Hmm... I'm using UCN5821 driver chips from Allegro. They do indeed have a
hardware latch (strobe) which latches the received serial data from the
internal shift register to the outputs.
My write algorithm is (per row):
For state 2, I'd be tempted to do a non-interruptible write to the
display memory (or protect it by a semaphore). You want to interlock
the process so that you have a safe zone to write new data to the
2> If new data is ready in RAM, memcpy it to the real display buffer in RAM.
This should not cause a problem unless the data changes somehow.
3> Serially shift out next row data in the background, but do not latch yet
This may be too fast for you to see, and you don't want it slow.
4> Blank the display - This is not actually working right now. I never see
the blank line move. Hmm....
I'm assuming you have the data for the new row in the buffer, of
5> Adjust the multiplexed row select pins to the next row (A2...A0)
6> Latch the data already in the serial buffers
Problem with blanking and unblanking the whole display could cause
7> Unblank the display
9> usleep until time to update next row
I wanted to spend a little time as possible with the LEDs off, which is why
I'm shifting data while the LEDs are still showing the current row data.
That shouldn't be a problem at all, the chip is designed for it.
Using this technique, I've seen ghosting issues when a mcu is very fast as
the drivers themselves need a little time to switch the state of their
outputs, and also the high-side switching power transistors sometimes need
some time to fully turn off. I don't think that's what I'm seeing here
Let's assume that it is a problem, so you can fix that.
The display artifacts that I see look like stuttering on the display when
the processor gets busy. I suspect that this is due to inconsistent usleep
times (Linux isn't an RTOS) but I'm still trying to catch it with my logic
I've had similar task interlocking problems with an RTOS, but I'd
suggest a slightly different approach.
My basic question is this: Does the Linux kernel "usually" do this kind of
bit-banged driver for other things (I2C, video, framebuffers, audio, etc.)
or does it "usually" pass these tasks off to hardware peripherals? The
question behind the question is: Am I doing this the "usual" way or am I
trying something very specialized.
Not an expert on Linux at all, but it depends on the data rates, and
whether or not there's hardware available to do it.
My goal is to look into the framebuffer devices and see if I can learn
anything there, but kernel programming is very new to me.
Kernel programming (for microprocessors) is not all that bad, but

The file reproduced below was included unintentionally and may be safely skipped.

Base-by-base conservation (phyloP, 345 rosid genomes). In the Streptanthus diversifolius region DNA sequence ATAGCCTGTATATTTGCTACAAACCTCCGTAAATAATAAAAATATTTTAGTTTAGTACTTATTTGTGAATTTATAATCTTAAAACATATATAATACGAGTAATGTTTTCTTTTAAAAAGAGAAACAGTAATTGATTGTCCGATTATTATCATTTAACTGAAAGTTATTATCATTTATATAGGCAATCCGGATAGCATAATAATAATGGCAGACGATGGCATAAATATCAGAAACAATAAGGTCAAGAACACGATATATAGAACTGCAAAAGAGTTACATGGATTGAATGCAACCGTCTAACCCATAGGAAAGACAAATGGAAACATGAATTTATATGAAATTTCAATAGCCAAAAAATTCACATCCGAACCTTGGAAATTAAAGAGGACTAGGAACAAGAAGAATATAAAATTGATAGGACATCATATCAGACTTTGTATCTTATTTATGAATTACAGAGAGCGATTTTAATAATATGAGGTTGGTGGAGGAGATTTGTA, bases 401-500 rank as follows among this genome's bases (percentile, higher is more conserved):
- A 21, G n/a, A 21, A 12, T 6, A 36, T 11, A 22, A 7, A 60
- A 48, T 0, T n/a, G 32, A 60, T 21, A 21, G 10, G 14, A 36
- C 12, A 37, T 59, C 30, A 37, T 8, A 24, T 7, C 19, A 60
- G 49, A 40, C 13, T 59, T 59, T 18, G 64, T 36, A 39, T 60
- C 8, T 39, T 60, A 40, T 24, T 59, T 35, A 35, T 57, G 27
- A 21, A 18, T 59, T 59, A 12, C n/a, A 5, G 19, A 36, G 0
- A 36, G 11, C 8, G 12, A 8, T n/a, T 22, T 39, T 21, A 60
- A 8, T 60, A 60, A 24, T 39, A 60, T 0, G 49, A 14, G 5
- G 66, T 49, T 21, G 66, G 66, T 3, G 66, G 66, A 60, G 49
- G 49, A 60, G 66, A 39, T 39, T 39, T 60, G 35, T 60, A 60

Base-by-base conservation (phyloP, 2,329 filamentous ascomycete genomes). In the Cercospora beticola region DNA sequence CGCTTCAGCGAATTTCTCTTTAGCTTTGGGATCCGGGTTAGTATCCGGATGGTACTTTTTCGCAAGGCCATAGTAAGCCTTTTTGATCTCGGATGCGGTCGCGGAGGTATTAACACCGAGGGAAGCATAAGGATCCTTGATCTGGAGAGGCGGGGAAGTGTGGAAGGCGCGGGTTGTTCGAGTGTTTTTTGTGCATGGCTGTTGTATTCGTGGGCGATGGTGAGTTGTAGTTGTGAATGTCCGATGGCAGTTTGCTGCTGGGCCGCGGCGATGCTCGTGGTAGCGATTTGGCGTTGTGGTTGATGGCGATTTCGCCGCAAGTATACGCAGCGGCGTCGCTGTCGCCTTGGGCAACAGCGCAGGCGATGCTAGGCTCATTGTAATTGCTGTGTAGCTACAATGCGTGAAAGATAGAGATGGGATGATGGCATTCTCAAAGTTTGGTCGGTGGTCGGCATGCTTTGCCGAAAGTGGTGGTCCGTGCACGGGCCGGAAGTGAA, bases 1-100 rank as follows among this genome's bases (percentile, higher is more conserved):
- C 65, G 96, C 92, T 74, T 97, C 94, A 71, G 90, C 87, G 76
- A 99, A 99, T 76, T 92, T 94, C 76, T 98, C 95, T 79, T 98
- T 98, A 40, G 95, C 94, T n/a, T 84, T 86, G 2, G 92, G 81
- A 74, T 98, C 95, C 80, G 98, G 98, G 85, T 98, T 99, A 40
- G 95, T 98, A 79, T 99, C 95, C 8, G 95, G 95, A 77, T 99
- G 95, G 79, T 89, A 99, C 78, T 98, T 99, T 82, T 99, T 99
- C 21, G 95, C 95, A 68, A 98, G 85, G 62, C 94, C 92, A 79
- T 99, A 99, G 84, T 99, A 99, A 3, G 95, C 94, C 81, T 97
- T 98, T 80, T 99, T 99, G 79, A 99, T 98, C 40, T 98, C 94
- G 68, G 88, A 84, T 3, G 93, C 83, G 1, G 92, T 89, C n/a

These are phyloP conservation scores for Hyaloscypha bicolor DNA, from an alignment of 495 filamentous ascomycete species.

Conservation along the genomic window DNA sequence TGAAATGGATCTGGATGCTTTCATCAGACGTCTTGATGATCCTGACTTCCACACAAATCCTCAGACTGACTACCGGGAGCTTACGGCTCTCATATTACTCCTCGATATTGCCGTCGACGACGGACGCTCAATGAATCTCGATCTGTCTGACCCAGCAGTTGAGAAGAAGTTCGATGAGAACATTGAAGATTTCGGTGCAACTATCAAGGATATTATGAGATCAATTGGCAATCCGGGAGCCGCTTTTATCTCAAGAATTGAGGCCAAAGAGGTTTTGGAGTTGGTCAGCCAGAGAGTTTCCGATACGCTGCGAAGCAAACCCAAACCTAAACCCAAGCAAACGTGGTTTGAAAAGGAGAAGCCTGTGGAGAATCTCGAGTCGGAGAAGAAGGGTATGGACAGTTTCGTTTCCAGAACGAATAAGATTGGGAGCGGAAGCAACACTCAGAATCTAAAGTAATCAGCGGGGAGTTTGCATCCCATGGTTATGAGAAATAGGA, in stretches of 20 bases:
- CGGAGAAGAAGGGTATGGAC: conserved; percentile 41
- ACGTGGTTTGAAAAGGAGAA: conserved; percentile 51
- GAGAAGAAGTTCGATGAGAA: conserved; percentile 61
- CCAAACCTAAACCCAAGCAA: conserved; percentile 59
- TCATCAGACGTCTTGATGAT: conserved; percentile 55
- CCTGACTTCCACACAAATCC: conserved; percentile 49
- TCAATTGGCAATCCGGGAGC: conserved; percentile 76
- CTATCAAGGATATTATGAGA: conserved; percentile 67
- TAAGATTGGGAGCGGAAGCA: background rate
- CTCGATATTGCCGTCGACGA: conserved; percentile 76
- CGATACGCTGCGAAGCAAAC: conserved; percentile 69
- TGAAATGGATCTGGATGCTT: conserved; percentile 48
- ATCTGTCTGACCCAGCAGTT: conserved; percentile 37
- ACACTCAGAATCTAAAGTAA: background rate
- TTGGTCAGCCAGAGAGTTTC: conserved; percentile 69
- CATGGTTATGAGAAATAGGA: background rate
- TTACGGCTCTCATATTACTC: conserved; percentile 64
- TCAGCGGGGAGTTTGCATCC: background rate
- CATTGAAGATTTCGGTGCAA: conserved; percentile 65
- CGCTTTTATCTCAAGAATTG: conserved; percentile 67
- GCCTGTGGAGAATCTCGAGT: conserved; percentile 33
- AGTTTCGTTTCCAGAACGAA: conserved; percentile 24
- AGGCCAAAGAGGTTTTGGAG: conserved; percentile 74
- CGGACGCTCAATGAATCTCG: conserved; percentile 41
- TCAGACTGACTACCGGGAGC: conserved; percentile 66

there are things you probably don't think of when writing kernel level
drivers and code.
1) everything is asynchronous
2) this can be inconvenient
3) lots of mechanisms exist to keep this from happening
I'd be tempted to do the following approach: Divide the scan time
into one slot per digit plus one. Use that time to allow synchronized
refresh to the display itself. You may need to limit the on time
depending on your sink current (per driver's data sheet).
Assuming you use a semaphore, then while actively scanning digits, the
scanning process "owns" it. During the update time, the scanning
process gives it back. The update process can grab that, then can
update all the ram buffers that the scanning process uses. The update
process then gives back the semaphore and the scanning process can
grab it again during the next scan time. Result: display does all RAM
updates while blanked.
Now for the scan itself. Assuming the scan time has just happened,
you may want to disable task switching. shift in the new data, switch
the row drivers off, then latch the column data, then enable the new
row drivers. Since darlingtons are slow, I'd be looking at the
driving waveforms for the darlington outputs to the display for any
overlap. Shouldn't be much, though, if any. Some software delays of
a few microseconds may be needed. At this point, enable task
switching for the OS and you're in good shape.
The problem with multiplexed displays run directly by a microprocessor
is debugging during the scan cycle, where the average display current
can exceed the steady state limits for the display. I'd have been
tempted to put in a small CPLD which appears as external registers to
the processor, and then allow the hardware to do all the work. Xilinx
coolrunner II 32 or 64 cell chips are cheap, 3.3 volt I/O, and need
(IIRC) 1.5 volts. Not too bad and the display stays happy.